the-art, 2GHz P4s, less than 1 month old, sell for half that much now.
New designs like RDRAM are *very* expensive to implement (think Billions).
Tweaks to existing designs are relatively cheap (say, tens of millions to yield
a faster version of an existing part).
That extra expense has to be recaptured somewhere. If volume continues to
rise for RDRAM, in a few more months, they will be cost-competitive with DDR,
royalties and all.
As for performance, similar data rates yield similar results. But because of the
different interfaces involved, results do vary. DDR does appear to be marginally
better at "traditional" business applications (such as word-processing).
Games and audio are pretty much a dead heat. Compute-intensive and linear,
repetitive operations like video compression favor RDRAM, sometimes by a wide
"The future is a Northwood Pentium 4 with DDR SDRAM and that's where you're
money is invested wisely for the long run. RDRAM systems, if they still exist after
Intel's current contract with Rambus expires, will do better with MPEG content
and video .. "
It should be noted that this ZD article was written *before* Intel announced
the expansion and extension of their contract with Rambus.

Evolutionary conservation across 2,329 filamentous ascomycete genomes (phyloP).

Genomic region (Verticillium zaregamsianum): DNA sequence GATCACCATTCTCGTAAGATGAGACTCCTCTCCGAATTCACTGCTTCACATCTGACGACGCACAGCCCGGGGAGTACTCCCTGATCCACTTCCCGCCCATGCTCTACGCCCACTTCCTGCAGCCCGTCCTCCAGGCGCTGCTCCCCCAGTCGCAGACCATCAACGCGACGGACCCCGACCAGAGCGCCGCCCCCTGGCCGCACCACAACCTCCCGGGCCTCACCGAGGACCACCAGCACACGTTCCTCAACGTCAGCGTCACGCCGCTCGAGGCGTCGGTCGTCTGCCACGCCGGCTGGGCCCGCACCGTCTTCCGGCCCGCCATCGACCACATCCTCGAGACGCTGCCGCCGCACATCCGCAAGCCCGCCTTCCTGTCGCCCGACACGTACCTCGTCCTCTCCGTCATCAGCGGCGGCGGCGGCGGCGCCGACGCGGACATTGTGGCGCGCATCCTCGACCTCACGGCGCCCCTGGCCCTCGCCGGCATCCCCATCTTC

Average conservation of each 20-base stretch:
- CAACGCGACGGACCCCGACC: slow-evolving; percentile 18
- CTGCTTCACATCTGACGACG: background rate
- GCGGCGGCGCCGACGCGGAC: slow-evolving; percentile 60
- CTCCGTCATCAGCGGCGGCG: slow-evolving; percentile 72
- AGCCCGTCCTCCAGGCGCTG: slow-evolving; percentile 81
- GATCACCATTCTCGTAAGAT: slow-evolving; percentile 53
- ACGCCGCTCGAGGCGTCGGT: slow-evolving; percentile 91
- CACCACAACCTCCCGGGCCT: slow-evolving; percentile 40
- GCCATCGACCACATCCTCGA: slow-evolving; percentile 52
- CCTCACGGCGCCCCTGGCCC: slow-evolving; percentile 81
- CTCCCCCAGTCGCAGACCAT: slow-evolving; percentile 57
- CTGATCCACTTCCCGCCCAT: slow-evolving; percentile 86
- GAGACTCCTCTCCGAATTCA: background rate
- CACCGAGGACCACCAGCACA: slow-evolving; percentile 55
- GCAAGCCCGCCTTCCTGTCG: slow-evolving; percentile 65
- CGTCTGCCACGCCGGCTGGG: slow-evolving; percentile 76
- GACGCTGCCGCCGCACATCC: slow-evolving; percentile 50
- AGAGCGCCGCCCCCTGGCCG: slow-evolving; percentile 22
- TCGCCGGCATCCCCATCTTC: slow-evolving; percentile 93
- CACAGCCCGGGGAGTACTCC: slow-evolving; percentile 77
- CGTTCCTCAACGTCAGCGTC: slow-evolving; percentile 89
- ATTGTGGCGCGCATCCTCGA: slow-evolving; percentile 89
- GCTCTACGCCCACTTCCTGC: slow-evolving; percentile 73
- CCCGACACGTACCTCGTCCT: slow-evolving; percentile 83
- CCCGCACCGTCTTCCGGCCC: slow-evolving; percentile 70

One last thing...
"...value is not my #1 consideration..." "...I'm far more interested in system
stability than saving a hundred bucks..."
"'Another factor is the stability and product quality of a system: while all Athlon
processors suffered from occasional instability in our tests, the Pentium 4
platform ran without a glitch.'"
I would note that *all* Athlon processors were tested with DDR-SDRAM memory
while *all* Pentium 4 machines were running RDRAM! Coincidence?
If you wanted to drive out into the middle of nowhere, hundreds of miles from
any help, would you rather go in a car with an engine tweaked for every last
ounce of performance? .. one that had to crank the engine to 6000 RPM, just
to do 60 MPH?
Or would you rather go in one that has an engine with power to spare? ..
one that does 60MPH @2500RPM, while asking, no begging you to do 100?
Yeah, me too. =)
Enjoy your new machine.
Note: Stock prices can sometimes tell us something about how well a company's
products are doing in the industry. Here is a 5-year graph of Rambus' stock price.
After climbing like a rocket early last year, it's gone from a high of ~US$120/share
in the middle of last year, to its current price of ~$8 per share, losing over 90% of